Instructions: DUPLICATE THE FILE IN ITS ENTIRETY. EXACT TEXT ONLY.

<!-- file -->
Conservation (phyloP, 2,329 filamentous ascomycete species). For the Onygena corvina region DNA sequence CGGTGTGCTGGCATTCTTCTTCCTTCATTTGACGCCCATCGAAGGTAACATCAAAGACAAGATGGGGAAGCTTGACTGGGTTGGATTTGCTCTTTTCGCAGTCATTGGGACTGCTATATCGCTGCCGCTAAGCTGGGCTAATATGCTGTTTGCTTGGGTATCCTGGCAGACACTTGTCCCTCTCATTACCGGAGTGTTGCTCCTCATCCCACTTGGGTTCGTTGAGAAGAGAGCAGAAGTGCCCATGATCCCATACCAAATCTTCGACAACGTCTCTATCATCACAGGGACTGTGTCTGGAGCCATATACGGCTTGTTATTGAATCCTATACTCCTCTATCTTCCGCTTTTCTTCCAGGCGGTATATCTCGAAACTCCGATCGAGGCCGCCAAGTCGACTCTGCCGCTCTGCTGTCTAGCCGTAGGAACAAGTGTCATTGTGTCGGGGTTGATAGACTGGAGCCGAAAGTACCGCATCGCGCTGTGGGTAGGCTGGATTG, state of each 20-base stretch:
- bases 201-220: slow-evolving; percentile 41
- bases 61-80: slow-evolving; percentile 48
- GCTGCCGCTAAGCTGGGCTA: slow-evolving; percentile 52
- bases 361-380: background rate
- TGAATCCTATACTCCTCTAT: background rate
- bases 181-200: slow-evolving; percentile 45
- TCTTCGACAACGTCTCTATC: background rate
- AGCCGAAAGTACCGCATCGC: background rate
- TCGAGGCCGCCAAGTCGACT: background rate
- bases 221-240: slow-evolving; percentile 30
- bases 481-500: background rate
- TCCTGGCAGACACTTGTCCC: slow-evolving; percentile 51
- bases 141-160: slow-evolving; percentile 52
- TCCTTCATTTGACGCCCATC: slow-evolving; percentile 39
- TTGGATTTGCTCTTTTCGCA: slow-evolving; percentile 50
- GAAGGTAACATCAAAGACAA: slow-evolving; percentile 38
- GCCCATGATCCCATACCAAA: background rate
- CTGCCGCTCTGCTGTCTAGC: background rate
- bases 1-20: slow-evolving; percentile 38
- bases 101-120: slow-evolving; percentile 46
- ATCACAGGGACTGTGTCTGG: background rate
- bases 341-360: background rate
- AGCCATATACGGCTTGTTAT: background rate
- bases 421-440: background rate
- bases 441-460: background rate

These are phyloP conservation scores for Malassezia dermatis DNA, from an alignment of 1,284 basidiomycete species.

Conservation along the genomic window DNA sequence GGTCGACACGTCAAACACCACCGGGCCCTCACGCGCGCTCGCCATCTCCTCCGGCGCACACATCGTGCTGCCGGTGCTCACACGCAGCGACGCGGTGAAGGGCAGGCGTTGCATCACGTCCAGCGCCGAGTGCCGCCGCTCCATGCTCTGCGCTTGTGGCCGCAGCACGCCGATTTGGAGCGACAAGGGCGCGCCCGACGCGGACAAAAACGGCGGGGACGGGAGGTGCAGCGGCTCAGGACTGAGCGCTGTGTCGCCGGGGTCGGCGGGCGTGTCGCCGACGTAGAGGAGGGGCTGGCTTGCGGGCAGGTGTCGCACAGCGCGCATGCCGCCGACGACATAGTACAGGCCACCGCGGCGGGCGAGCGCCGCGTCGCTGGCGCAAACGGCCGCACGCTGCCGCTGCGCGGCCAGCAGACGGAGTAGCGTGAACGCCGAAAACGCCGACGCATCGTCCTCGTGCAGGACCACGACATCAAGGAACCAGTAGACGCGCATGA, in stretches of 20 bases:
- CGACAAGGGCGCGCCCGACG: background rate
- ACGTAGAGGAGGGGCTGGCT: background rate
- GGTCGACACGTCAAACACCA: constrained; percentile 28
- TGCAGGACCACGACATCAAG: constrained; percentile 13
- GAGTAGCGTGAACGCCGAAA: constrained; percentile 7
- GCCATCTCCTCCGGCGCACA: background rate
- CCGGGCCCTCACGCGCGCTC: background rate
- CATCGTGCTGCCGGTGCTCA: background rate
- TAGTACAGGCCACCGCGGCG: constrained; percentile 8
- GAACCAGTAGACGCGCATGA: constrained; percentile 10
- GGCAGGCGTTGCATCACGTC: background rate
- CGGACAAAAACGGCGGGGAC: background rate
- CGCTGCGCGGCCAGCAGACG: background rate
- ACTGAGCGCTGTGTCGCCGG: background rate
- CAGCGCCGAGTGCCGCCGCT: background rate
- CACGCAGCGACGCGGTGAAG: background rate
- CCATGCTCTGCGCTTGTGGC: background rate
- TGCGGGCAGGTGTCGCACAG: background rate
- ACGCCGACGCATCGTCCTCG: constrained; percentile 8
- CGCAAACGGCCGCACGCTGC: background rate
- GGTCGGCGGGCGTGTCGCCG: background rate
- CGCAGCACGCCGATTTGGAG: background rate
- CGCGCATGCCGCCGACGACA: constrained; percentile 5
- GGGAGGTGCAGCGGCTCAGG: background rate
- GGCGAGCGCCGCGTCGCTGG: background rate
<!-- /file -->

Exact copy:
Conservation (phyloP, 2,329 filamentous ascomycete species). For the Onygena corvina region DNA sequence CGGTGTGCTGGCATTCTTCTTCCTTCATTTGACGCCCATCGAAGGTAACATCAAAGACAAGATGGGGAAGCTTGACTGGGTTGGATTTGCTCTTTTCGCAGTCATTGGGACTGCTATATCGCTGCCGCTAAGCTGGGCTAATATGCTGTTTGCTTGGGTATCCTGGCAGACACTTGTCCCTCTCATTACCGGAGTGTTGCTCCTCATCCCACTTGGGTTCGTTGAGAAGAGAGCAGAAGTGCCCATGATCCCATACCAAATCTTCGACAACGTCTCTATCATCACAGGGACTGTGTCTGGAGCCATATACGGCTTGTTATTGAATCCTATACTCCTCTATCTTCCGCTTTTCTTCCAGGCGGTATATCTCGAAACTCCGATCGAGGCCGCCAAGTCGACTCTGCCGCTCTGCTGTCTAGCCGTAGGAACAAGTGTCATTGTGTCGGGGTTGATAGACTGGAGCCGAAAGTACCGCATCGCGCTGTGGGTAGGCTGGATTG, state of each 20-base stretch:
- bases 201-220: slow-evolving; percentile 41
- bases 61-80: slow-evolving; percentile 48
- GCTGCCGCTAAGCTGGGCTA: slow-evolving; percentile 52
- bases 361-380: background rate
- TGAATCCTATACTCCTCTAT: background rate
- bases 181-200: slow-evolving; percentile 45
- TCTTCGACAACGTCTCTATC: background rate
- AGCCGAAAGTACCGCATCGC: background rate
- TCGAGGCCGCCAAGTCGACT: background rate
- bases 221-240: slow-evolving; percentile 30
- bases 481-500: background rate
- TCCTGGCAGACACTTGTCCC: slow-evolving; percentile 51
- bases 141-160: slow-evolving; percentile 52
- TCCTTCATTTGACGCCCATC: slow-evolving; percentile 39
- TTGGATTTGCTCTTTTCGCA: slow-evolving; percentile 50
- GAAGGTAACATCAAAGACAA: slow-evolving; percentile 38
- GCCCATGATCCCATACCAAA: background rate
- CTGCCGCTCTGCTGTCTAGC: background rate
- bases 1-20: slow-evolving; percentile 38
- bases 101-120: slow-evolving; percentile 46
- ATCACAGGGACTGTGTCTGG: background rate
- bases 341-360: background rate
- AGCCATATACGGCTTGTTAT: background rate
- bases 421-440: background rate
- bases 441-460: background rate

These are phyloP conservation scores for Malassezia dermatis DNA, from an alignment of 1,284 basidiomycete species.

Conservation along the genomic window DNA sequence GGTCGACACGTCAAACACCACCGGGCCCTCACGCGCGCTCGCCATCTCCTCCGGCGCACACATCGTGCTGCCGGTGCTCACACGCAGCGACGCGGTGAAGGGCAGGCGTTGCATCACGTCCAGCGCCGAGTGCCGCCGCTCCATGCTCTGCGCTTGTGGCCGCAGCACGCCGATTTGGAGCGACAAGGGCGCGCCCGACGCGGACAAAAACGGCGGGGACGGGAGGTGCAGCGGCTCAGGACTGAGCGCTGTGTCGCCGGGGTCGGCGGGCGTGTCGCCGACGTAGAGGAGGGGCTGGCTTGCGGGCAGGTGTCGCACAGCGCGCATGCCGCCGACGACATAGTACAGGCCACCGCGGCGGGCGAGCGCCGCGTCGCTGGCGCAAACGGCCGCACGCTGCCGCTGCGCGGCCAGCAGACGGAGTAGCGTGAACGCCGAAAACGCCGACGCATCGTCCTCGTGCAGGACCACGACATCAAGGAACCAGTAGACGCGCATGA, in stretches of 20 bases:
- CGACAAGGGCGCGCCCGACG: background rate
- ACGTAGAGGAGGGGCTGGCT: background rate
- GGTCGACACGTCAAACACCA: constrained; percentile 28
- TGCAGGACCACGACATCAAG: constrained; percentile 13
- GAGTAGCGTGAACGCCGAAA: constrained; percentile 7
- GCCATCTCCTCCGGCGCACA: background rate
- CCGGGCCCTCACGCGCGCTC: background rate
- CATCGTGCTGCCGGTGCTCA: background rate
- TAGTACAGGCCACCGCGGCG: constrained; percentile 8
- GAACCAGTAGACGCGCATGA: constrained; percentile 10
- GGCAGGCGTTGCATCACGTC: background rate
- CGGACAAAAACGGCGGGGAC: background rate
- CGCTGCGCGGCCAGCAGACG: background rate
- ACTGAGCGCTGTGTCGCCGG: background rate
- CAGCGCCGAGTGCCGCCGCT: background rate
- CACGCAGCGACGCGGTGAAG: background rate
- CCATGCTCTGCGCTTGTGGC: background rate
- TGCGGGCAGGTGTCGCACAG: background rate
- ACGCCGACGCATCGTCCTCG: constrained; percentile 8
- CGCAAACGGCCGCACGCTGC: background rate
- GGTCGGCGGGCGTGTCGCCG: background rate
- CGCAGCACGCCGATTTGGAG: background rate
- CGCGCATGCCGCCGACGACA: constrained; percentile 5
- GGGAGGTGCAGCGGCTCAGG: background rate
- GGCGAGCGCCGCGTCGCTGG: background rate